A vision for England’s woods and forests
Our Forests the ‘ginger group’ of leading environmentalists, professional foresters and grassroots campaigners set-up in the wake of the Government’s plans to ‘dispose’ of all the 1,500 woods that make up the Public Forest Estate, is publishing its vision for a future where all England’s woods and forests are recognised collectively as a vital strategic economic and social resource.
A Vision for England’s woods & forests:
– A new ‘Domesday Forest’ of more than 1 billion trees
– All our public woods distanced from the control of ‘Big Government’, and given full and lasting protection for ‘Big Society’
– A new, independent, publicly accountable body, ‘Forests for England’, with the resources and authority to lead on implementing this vision
Our Forests’ vision includes the ambitious but achievable proposal for creating a new ‘Domesday Forest’: an overall area of woodland on a scale unseen since the time of the Domesday Book in 1086 – when 15% of England’s land area was wooded, compared to under 10% currently. This would mean planting 1 billion trees across over half a million hectares by 2050 – equivalent to creating:
- 10 ‘new’ Forests of Dean
- a dozen additional Thetford Forests, and
- replicating the community woods of the Mersey Forest around a further 50 urban fringes.
“Creating a new Domesday Forest is an ambitious, but wholly achievable target, and one which meets the aspirations of the over half million people who came out across the country against the disposal plans. Getting all our woods working, so that they provide the wealth of renewable resources and rich variety of wildlife they are capable of supporting, is vital. Our vision is about creating real jobs, boosting rural economies, and improving the environment and well-being for communities across England.
Where ministers saw assets for stripping, we see a national strategic resource – critical for helping the country curb and adapt to climate change and even more importantly, for demonstrating the scale of sustained effort required. The benefits produced from delivering our vision are substantially greater than the costs. As it stands, the Public Forest Estate delivers goods and services worth £2 billion annually at a cost to each individual taxpayer of just 30p a year.”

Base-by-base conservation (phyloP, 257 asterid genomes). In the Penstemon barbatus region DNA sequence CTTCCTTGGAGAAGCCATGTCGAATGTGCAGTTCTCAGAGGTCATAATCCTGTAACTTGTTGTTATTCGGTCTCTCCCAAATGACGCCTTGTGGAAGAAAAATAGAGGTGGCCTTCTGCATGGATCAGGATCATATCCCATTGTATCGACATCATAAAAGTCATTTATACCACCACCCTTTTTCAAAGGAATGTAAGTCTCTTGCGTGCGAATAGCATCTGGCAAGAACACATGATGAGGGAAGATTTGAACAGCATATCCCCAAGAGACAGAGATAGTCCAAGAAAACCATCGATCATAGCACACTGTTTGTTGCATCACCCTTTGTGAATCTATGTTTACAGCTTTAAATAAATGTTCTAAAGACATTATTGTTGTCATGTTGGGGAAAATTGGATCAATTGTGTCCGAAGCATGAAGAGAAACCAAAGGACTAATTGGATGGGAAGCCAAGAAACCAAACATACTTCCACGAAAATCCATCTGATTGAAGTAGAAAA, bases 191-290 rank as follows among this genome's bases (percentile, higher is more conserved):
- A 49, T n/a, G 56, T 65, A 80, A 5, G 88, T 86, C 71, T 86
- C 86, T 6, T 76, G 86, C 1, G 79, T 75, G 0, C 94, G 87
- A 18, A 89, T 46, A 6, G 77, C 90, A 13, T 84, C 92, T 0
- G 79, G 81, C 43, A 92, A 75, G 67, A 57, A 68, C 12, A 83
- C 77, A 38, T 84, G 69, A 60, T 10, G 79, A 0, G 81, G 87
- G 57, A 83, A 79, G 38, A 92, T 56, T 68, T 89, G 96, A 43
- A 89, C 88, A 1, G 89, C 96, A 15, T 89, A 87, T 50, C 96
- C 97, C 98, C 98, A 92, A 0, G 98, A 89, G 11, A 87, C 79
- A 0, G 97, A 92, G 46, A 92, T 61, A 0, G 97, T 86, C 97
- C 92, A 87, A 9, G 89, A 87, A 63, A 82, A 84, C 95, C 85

Alongside planting ‘more trees’, Our Forests’ vision prioritises bringing the 60% of private woodlands that are currently neglected into active management – such that they provide maximum benefits to people, the economy and wildlife.
Robust leadership, long-term commitment and secure resourcing are required to deliver this vision. Our Forests believes the Forestry Commission offers the foundation and skill-base for such a new, more independent body; freed from short-term political meddling and more accountable to the public.
Our Forests vision is being launched at a critical time:
- The Independent Panel on Forestry is holding the first ‘hearing’ (13/1/12) following the launch of its Interim Progress Report and is beginning to shape more concrete recommendations to put to ministers in the spring.
- Yet even as those recommendations are being drafted, the Forestry Commission is being forced to make 25% cuts – staff are being laid off; including key posts managing our public woods and forests.
- Despite the halting of the Government’s wholesale disposal proposal, our public woods are not fully protected from disposal, and some are coming under the hammer.
To accompany its vision, Our Forests is putting 3 key demands to the Government:
- No sales of any public woods and forests until full and lasting protection is given to the Public Forest Estate overall.
- Stop the chopping of the Forestry Commission by stealth – the Independent Panel’s recommendations (due in spring 2012) will be academic if insufficient resources of staff and funds remain to put them into practice.
- Repeal the law that states our public woods and forests are ‘owned’ by the Secretary of State (currently, Caroline Spelman who led the disposal proposal).
“Ministers said their motivation behind their ill-conceived disposal proposal was to reduce the influence of ‘Big Government’ and to increase the involvement and influence of ‘Big Society’. Well, that’s what our vision proposes – get our public woods and forests out of the hands of distant, detached ministers only interested in short-term asset-stripping and protect them for everyone, for ever.
Contrary to ministers’ outdated views, many people and communities value the Forestry Commission as part of their local ‘Big Society’, and are willing as taxpayers to support it in looking after our woods and forests.”
Rich Daniels, Our Forests
Over the next few weeks and months, 38 Degrees will be sharing the vision paper from Our Forests among its members, to ask their views about the vision for the future of England’s woods and forests. As Our Forests’ ideas develop in the future, we’ll be drawing on the input from 38 Degrees members and their perspectives will help inform our proposal for the future of England’s woods and forests.